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Sociology of knowledge

DOI: 10.4324/9780415249126-R033-1
Version: v1,  Published online: 1998
Retrieved July 14, 2024, from

Article Summary

Sociologists of knowledge contribute to the enterprise of generating a naturalistic account of knowledge by describing and explaining the observed characteristics of shared cultures. They assume that knowledge can be treated as an object of empirical investigation (rather than mere celebration or condemnation). Because science is understandably taken as our best example of knowledge, the sociology of scientific knowledge plays a pivotal role in the field. It is argued that our natural reasoning capacities, and our sense experience, are necessary but not sufficient conditions for scientific knowledge. Sociologists looking for the causes of its content and style focus on the contribution of conventions and institutions.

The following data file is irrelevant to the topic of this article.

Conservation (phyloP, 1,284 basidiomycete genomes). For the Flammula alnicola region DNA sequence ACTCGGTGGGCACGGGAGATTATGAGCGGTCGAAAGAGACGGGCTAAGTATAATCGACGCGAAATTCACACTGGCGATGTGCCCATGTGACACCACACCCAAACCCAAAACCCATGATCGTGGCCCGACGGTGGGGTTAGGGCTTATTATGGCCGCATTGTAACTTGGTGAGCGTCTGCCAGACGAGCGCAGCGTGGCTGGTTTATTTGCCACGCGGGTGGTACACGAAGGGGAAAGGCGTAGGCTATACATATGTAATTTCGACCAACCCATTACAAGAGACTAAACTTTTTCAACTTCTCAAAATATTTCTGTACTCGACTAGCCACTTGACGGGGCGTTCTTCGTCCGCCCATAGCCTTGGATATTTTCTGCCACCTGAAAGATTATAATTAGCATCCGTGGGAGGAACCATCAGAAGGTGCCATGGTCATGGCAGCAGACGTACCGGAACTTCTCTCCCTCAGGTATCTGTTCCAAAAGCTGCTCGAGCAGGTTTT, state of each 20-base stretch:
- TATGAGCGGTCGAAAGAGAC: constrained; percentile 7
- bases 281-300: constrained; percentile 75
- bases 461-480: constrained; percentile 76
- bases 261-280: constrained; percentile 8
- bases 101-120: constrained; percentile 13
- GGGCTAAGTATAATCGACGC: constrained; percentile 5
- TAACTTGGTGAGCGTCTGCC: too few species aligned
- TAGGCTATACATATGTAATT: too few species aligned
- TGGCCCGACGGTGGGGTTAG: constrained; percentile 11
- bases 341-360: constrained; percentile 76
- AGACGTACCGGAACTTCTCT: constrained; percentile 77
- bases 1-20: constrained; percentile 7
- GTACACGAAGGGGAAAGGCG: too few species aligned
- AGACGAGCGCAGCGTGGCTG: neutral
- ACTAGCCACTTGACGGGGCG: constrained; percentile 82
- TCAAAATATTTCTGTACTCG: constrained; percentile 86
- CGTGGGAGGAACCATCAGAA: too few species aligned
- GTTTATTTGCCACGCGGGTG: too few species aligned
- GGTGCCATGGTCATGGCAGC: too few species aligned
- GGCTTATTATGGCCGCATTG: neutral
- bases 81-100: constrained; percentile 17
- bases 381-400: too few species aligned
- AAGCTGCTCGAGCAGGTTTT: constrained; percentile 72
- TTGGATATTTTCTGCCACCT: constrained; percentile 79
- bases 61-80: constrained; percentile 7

Citing this article:
Bloor, David. Sociology of knowledge, 1998, doi:10.4324/9780415249126-R033-1. Routledge Encyclopedia of Philosophy, Taylor and Francis,
Copyright © 1998-2024 Routledge.

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